Additionally, Rule 11 was enacted by our legislature in 1967, long after the 1868 Constitution. Thus, because the right to seek Rule 11 sanctions "did not exist at common law or pursuant to statute in 1868," and Rule 11 itself does not explicitly provide a right to a jury trial, no such right exists.

*605See State v. Morris, 103 N.C.App. 246, 250, 405 S.E.2d 351, 353 (1991) (concluding that no jury trial right existed for applications for remission of forfeiture when right did not exist at common law or pursuant to statute in 1868, and the governing statutes did not create such a right).

This conclusion is further bolstered by this Court's decision in Martin v. Solon Automated Servs., Inc., 84 N.C.App. 197, 201-02, 352 S.E.2d 278, 281, appeal dismissed and disc. review denied, 319 N.C. 674, 356 S.E.2d 789 (1987), in which we held that trial court orders imposing discovery sanctions - without a jury trial - do "not deny appellants' right to due process or trial by jury." There is no meaningful distinction for purposes of the right to a jury trial between Rule 11 sanctions and discovery sanctions. See Brisson v. Santoriello, 351 N.C. 589, 595, 528 S.E.2d 568, 571 (2000) (holding that separate rules of civil procedure addressing the same subject matter must be construed in pari materia and harmonized). This assignment of error is, accordingly, overruled.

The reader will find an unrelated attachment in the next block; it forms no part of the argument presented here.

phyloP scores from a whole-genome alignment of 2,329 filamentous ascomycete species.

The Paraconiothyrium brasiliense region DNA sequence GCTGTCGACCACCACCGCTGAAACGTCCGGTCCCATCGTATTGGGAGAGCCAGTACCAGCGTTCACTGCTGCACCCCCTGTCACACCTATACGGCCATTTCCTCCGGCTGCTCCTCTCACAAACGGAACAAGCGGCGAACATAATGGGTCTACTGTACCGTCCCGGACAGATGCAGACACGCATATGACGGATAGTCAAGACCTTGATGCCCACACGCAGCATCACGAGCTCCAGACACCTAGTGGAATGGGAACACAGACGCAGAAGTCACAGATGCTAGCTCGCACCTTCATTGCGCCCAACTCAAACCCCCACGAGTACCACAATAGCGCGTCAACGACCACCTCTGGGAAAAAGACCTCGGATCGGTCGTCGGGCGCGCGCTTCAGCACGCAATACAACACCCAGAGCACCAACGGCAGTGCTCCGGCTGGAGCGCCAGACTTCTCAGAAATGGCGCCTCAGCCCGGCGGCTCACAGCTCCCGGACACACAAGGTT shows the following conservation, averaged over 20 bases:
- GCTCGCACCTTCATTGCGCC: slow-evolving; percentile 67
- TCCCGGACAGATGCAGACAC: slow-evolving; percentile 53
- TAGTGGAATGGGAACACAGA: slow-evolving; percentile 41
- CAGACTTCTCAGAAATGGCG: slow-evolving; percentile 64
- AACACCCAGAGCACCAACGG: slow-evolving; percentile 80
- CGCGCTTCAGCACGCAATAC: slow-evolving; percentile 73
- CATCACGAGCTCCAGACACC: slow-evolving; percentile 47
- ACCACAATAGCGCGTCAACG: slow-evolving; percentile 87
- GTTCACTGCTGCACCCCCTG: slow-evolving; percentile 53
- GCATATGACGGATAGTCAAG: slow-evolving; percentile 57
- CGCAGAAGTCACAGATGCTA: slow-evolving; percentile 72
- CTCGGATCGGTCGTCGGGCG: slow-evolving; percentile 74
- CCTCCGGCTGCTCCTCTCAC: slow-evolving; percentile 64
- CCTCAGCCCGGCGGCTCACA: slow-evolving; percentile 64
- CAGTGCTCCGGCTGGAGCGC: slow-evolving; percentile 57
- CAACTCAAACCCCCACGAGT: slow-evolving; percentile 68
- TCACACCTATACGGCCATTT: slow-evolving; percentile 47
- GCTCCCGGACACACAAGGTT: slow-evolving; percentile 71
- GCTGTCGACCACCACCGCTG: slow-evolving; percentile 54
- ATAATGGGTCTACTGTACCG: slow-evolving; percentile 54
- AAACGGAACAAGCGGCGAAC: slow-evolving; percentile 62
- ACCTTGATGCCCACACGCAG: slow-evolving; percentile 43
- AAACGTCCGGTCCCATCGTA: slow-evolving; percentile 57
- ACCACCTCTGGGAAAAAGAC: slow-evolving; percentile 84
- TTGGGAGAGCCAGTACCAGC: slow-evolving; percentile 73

Plaintiff next argues that, even if he was not entitled to a jury trial under Rule 11, the trial court erred by declining to enter Rule 11 sanctions against defendants for the filing of their counterclaim and motion for Rule 11 sanctions against plaintiff. Rule 11 provides:

Every pleading, motion, and other paper of a party represented by an attorney shall be signed by at least one attorney of record in his individual name, whose address shall be stated. . . . The signature of an attorney or party constitutes a certificate by him that he has read the pleading, motion, or other paper; that to the best of his knowledge, information, and belief formed after reasonable inquiry it is well grounded in fact and is warranted by existing law or a good faith argument for the extension, modification, or reversal of existing law, and that it is not interposed for any improper purpose. . . .